“I always brought a bunch of stuff from my own closet, which ended up getting used,” she adds. “There was always a mix of the stylists’ clothes and my own clothes. Again, my whole key to everything I did back then was keeping it all accessible, so that parents weren’t going out and spending a ton of money so their kids could dress like me. So everything was kind of mall-friendly, and it had a little funkier flair to it.

“I’ve always had a little bit of a theatrical side, and my ’80s counterpart Tiffany would probably tell you to this day that I was always the more theatrical one, and she was more down-home. So she was the denim jacket queen, and I was doing like crinolines, and I had a little bit of that Madonna, like a G-rated Madonna live going, especially in the ‘Only in My Dreams’ video, I would say.”

Tiffany and Debbie Gibson pose backstage at a New Kids on the Block concert in 1989.

Tiffany and Debbie Gibson pose backstage at a New Kids on the Block concert in 1989. (Photo: Larry Busacca/WireImage)

Speaking of Tiffany, Gibson and the “I Think We’re Alone Now” songstress, who were rumored to be rivals for years, shut down talk of a rivalry years ago. Now they often tour together and keep in touch over text.

Besides that black hat, Gibson’s Electric Youth perfume is something that really stands out from the late-’80s era when she started. It’s tough to imagine in a time when Britney Spears, Justin BieberTaylor Swift, and a long list of other music stars sell multiple fragrances with their names on it, but back then it was rare.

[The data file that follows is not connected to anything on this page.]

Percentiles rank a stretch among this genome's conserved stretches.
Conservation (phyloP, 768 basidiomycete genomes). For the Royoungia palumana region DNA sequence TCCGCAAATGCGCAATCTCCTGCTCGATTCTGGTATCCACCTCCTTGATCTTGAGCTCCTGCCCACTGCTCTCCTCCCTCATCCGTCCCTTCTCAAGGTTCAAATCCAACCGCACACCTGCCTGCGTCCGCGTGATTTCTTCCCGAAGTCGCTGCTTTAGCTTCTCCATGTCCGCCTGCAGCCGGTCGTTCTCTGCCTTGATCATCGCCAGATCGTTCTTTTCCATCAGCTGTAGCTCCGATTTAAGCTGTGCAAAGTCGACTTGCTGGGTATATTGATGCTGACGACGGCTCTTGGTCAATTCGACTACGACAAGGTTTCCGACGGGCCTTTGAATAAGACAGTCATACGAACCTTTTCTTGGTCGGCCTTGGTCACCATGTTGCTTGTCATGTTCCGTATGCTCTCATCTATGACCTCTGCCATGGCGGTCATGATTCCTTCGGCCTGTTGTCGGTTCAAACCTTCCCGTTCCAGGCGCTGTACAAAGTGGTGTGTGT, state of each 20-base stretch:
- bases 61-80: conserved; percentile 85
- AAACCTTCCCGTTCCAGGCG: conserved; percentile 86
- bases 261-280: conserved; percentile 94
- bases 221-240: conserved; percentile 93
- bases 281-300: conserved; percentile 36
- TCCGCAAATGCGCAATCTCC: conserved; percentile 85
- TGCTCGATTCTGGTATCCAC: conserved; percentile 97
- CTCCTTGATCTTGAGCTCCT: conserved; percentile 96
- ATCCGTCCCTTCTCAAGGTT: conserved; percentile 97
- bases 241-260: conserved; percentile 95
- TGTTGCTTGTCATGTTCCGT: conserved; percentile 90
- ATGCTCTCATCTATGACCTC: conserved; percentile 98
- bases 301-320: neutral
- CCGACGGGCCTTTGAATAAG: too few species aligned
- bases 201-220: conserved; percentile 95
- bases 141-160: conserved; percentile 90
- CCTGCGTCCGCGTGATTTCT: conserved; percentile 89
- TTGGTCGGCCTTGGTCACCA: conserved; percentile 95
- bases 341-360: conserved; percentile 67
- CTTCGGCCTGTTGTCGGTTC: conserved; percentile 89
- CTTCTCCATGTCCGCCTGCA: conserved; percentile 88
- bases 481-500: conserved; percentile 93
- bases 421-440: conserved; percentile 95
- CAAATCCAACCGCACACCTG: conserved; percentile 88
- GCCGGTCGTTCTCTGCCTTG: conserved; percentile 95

“I would love to say that the perfume was my idea, but it wasn’t,” Gibson says. “I think that it came from Revlon. … I jumped at the chance and was able to be a part of designing the scent. To this day, it smells how I like a perfume to smell. I want a perfume that smells like something you can eat. I don’t like a perfume that’s going to make you sneeze. I like fruity or sweet over floral.”

Fans still bring it to shows for Gibson to sign, she says.

Sadly, there is no new perfume to commemorate the Out of the Blue anniversary, but there is a special box set, We Could Be Together, which includes 10 CDs and three DVDs packaged in a coffee-table book, which includes previously unheard songs, remixes, and a scrapbook with rare photos chosen by Gibson.